The Disability Cricket Champion Club Programme launched with the aim of opening up the cricket clubs of England and Wales to people with disabilities in a way not seen before.
“If 20% of society has a disability then where are they in our cricket landscape?” says Edgar Herridge, the ECB’s National Disabilities Manager. “In its simplest form, the programme offers more opportunity.
“If a disabled person’s local opportunity was maybe ten miles away, this may bring it down to three which is obviously in itself a positive. But actually it does something wider for social inclusion and brings to the fore inclusive practice.”
The Champion Club programme complements the outstanding programmes already delivered by the Lord’s Taverners and supports cricket clubs through guidance, resource and equipment, enabling them to welcome individuals with additional needs and varying abilities to support them to play, follow, officiate and volunteer.
Launched in February 2021, the programme was well on course for its target of 100 clubs before the end of April.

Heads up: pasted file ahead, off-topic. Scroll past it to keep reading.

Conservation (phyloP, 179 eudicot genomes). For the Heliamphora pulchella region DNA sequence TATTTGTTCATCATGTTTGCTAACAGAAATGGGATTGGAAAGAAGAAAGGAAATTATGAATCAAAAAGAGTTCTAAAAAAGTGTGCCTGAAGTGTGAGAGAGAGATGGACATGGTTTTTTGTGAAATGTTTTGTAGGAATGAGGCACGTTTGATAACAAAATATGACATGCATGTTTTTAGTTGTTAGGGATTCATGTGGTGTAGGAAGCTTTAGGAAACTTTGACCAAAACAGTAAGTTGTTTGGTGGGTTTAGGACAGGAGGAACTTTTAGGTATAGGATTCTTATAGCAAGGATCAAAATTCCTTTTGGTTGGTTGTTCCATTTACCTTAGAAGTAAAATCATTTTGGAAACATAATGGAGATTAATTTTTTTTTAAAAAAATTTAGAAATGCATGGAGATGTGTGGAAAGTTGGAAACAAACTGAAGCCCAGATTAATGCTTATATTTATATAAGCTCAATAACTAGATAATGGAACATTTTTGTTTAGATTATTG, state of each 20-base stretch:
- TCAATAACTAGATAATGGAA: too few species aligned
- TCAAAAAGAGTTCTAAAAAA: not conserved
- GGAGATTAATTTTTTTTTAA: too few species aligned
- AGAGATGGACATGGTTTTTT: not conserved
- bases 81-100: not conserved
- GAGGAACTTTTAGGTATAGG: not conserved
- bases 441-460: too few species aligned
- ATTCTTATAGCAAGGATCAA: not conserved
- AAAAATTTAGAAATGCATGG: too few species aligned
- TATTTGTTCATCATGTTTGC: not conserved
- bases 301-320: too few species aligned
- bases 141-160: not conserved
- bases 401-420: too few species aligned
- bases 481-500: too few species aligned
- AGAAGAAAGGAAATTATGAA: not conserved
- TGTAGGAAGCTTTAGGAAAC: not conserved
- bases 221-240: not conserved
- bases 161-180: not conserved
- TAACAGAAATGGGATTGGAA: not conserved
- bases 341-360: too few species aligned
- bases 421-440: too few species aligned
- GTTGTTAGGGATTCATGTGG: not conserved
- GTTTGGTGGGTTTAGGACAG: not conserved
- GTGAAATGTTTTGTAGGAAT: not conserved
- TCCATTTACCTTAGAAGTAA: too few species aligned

“We’re fortunate enough to have disability cricket activity all over the country but until now only about 5% of that is carried out within cricket clubs,” explains Herridge. “We know they’re fantastic settings to really encourage that migration from maybe a SEND school or community group, and bring them through the gates to get involved at their local cricket club.”
One such club is Walton-on-Thames CC in Surrey which, with the help of the Surrey Cricket Foundation, has been able to deliver year-round activities for more than two years.
“It’s a joint effort,” says Clive Duke from the club. “We have the facilities but we wouldn't be able to do all the coaching.”
Which is where Gavin Reynolds, Surrey’s participation manager for disabilities comes in. He says: “You just need one or two people from within your club to drive things forward to be that main point of contact working with your local county board, looking to do taster sessions in local areas schools, colleges and community groups,
“For me, as someone who works in disability cricket, this is a massively positive area to work on. To see so many people get involved in the fun and see the enjoyment on their faces as they come and get involved in cricket is fantastic.”